When Barack Obama hosts George W. Bush at the White House today for the unveiling of Bush’s presidential portrait, the 44th president will have to find something nice to say about the 43rd. Perhaps Obama could point out that the two men’s counterterrorism policies are virtually indistinguishable — except in the liberal reaction to them.
Take this week’s New York Times report on Obama’s drone war. Imagine the outcry that would have erupted on the left if the Times had reported that during his time in office, Bush was personally selecting “every new name on an expanding ‘kill list’” of terrorists to be vaporized? Imagine if the Times had described White House officials boasting about how Bush “approves lethal action without handwringing,” or how Bush had told aides that the decision to kill an American citizen with a drone was an “easy one”? Imagine if the Times had revealed that Karl Rove, “the president’s closest political adviser, began showing up at the ‘Terror Tuesday’ meetings” each week in the Situation Room where decisions were made as to who would live or die?
There would be bonfires burning in Lafayette Park.
So the absence of outrage was palpable when the Times reported such details about Barack Obama’s drone campaign against al-Qaeda. Consider some of the Times revelations:
●When he issued executive orders shutting down CIA interrogations and Guantanamo Bay, Obama “without showing his hand” performed a “deft insertion of some wiggle words” that created “subtle loopholes . . . carving out the maximum amount of maneuvering room to fight the war on terror as he saw fit.”
● In addition to “personality” strikes against named, high-value terrorists, Obama has also authorized “signature” strikes against “suspicious compounds” and targets “whose names [we] do not know.”
● While claiming to have tightened the rules for protecting innocent lives, “Obama embraced a disputed method for counting civilian casualties,” which “counts all military-age males in a strike zone as combatants” because “people in an area of known terrorist activity, or found with a top Qaeda operative, are probably up to no good.”
●When it came to killing American-born cleric Anwar al-Awlaki, Obama determined that he could “order the targeting of an American citizen, in a country with which the United States is not at war, in secret and without the benefit of a trial” relying on a secret Justice Department finding that a U.S. citizen’s Fifth Amendment right to due process “could be satisfied by internal deliberations in the executive branch.”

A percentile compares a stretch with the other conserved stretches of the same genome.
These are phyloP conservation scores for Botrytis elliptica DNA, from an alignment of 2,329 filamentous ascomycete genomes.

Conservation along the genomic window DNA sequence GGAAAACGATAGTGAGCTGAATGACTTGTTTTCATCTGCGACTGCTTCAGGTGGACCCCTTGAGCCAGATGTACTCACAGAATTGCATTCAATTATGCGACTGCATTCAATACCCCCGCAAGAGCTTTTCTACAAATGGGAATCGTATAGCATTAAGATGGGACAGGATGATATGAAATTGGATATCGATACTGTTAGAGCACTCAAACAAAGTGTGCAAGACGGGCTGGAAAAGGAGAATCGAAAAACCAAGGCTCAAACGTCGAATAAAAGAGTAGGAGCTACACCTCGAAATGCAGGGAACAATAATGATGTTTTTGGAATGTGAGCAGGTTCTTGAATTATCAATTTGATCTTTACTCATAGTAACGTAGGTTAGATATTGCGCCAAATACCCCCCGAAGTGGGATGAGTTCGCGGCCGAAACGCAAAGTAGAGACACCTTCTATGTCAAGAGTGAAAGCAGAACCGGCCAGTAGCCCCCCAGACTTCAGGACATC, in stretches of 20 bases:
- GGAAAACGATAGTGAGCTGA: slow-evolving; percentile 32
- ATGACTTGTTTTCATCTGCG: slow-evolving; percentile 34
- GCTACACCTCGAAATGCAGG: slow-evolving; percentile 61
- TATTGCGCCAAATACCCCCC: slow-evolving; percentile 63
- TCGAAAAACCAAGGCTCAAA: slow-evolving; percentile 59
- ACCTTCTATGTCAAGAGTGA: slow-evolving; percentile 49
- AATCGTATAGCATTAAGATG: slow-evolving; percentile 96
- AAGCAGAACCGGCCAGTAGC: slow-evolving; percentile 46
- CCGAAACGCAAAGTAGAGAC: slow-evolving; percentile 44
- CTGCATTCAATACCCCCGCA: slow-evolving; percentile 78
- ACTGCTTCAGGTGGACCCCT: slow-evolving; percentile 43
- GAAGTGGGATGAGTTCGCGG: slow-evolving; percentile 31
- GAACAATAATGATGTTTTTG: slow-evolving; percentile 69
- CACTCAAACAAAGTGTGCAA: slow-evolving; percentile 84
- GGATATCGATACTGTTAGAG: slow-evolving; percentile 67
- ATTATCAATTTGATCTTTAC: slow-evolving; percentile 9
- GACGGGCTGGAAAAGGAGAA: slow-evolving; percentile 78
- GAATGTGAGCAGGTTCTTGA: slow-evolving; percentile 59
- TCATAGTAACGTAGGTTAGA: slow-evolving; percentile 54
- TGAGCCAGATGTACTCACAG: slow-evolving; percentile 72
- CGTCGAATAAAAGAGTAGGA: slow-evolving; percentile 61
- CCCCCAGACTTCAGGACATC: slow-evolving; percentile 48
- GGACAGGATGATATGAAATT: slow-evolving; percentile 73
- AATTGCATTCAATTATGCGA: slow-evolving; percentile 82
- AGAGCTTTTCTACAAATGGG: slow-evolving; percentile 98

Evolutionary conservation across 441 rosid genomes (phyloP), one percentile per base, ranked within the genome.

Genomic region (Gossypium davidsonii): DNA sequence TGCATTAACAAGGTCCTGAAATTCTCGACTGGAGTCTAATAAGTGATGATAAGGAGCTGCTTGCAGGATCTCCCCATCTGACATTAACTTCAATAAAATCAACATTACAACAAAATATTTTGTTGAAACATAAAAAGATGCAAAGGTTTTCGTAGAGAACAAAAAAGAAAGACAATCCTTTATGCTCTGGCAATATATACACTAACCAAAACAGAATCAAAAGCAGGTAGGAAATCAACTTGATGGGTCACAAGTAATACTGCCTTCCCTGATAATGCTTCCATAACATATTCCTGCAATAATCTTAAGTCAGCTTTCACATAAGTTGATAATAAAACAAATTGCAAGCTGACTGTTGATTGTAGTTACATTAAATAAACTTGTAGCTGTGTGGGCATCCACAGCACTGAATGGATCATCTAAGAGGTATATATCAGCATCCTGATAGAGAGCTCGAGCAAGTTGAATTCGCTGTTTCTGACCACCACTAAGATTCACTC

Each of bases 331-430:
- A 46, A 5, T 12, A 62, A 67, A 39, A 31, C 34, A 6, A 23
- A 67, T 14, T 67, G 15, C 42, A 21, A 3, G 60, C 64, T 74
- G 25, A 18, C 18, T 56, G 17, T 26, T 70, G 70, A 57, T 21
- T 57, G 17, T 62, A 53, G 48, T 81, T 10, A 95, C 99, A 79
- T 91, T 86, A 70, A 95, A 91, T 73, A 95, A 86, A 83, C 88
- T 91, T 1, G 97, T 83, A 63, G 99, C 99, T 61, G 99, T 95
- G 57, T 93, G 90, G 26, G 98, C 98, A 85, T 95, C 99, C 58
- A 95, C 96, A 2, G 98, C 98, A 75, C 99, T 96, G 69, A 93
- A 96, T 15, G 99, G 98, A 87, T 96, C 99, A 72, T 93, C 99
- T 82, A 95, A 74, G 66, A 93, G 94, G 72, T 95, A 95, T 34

Where are the congressional hearings charging that Obama is running an “imperial presidency”? Where is the New York Times editorial declaring that Obama has overseen “an expansion of presidential power chilling both in its sweep and in the damage it did to the constitutional system of checks and balances”? Where is the three-year investigation and 5,000 page report from Democrats on the Senate Intelligence Committee into Obama’s drone campaign?
Last year Amnesty International demanded Bush’s arrest for ordering the capture and interrogation of senior terrorist leaders, after which they were sent (alive) to Guantanamo Bay for trial. Well according to the Times, our Nobel Peace Prize-winning president ordered drone strikes that use cluster bombs and have allegedly killed not only their intended targets but also “neighboring families.” Why isn’t Amnesty demanding Obama’s arrest for war crimes?
The fact is, with the critically important exception of terrorist interrogation, Obama has embraced nearly all of Bush’s major counterterrorism policies. Rendition continues. Indefinite detention continues. The trial of terrorists by military commission continues. The National Security Agency’s “warrantless wiretapping” of terrorist communications continues. While Obama shut down the CIA interrogation program, he gladly used the intelligence it produced to find and kill Osama bin Laden. Instead of seeking congressional authorization to kill American-born terrorists with drones, Obama has instead relied on secret Justice Department memos. And while Obama disclosed Bush’s secret interrogation memos, he has steadfastly refused to make his own secret drone memos public.
Even the current pace of drone strikes is virtually unchanged from the pace set by Bush in the final six months of his administration. Obama has not escalated these strikes, as many suggest -- he simply continued the escalation Bush put in place before leaving office.
Indeed, the only changes Obama seems to have made to the drone campaign is that he took personal control of targeting decisions that Bush had left to experts in the intelligence community; gave his top political strategist, David Axelrod, a seat at the table where life or death decisions are made; and leaked the classified details of his policy to the New York Times so he could “spike the football” once again.
Most conservatives support Obama’s drone strategy. And apparently so do most liberals. A Post poll earlier this year found that 77 percent of self-described liberals support drone strikes, and 55 percent approve even if the targets are American citizens. This may be the greatest bipartisan achievement of Obama’s presidency: He has secured broad liberal support for the key elements of the Bush doctrine. That is an accomplishment that was unthinkable when Bush was in office — and one I suspect Obama will leave out of his remarks at the White House today.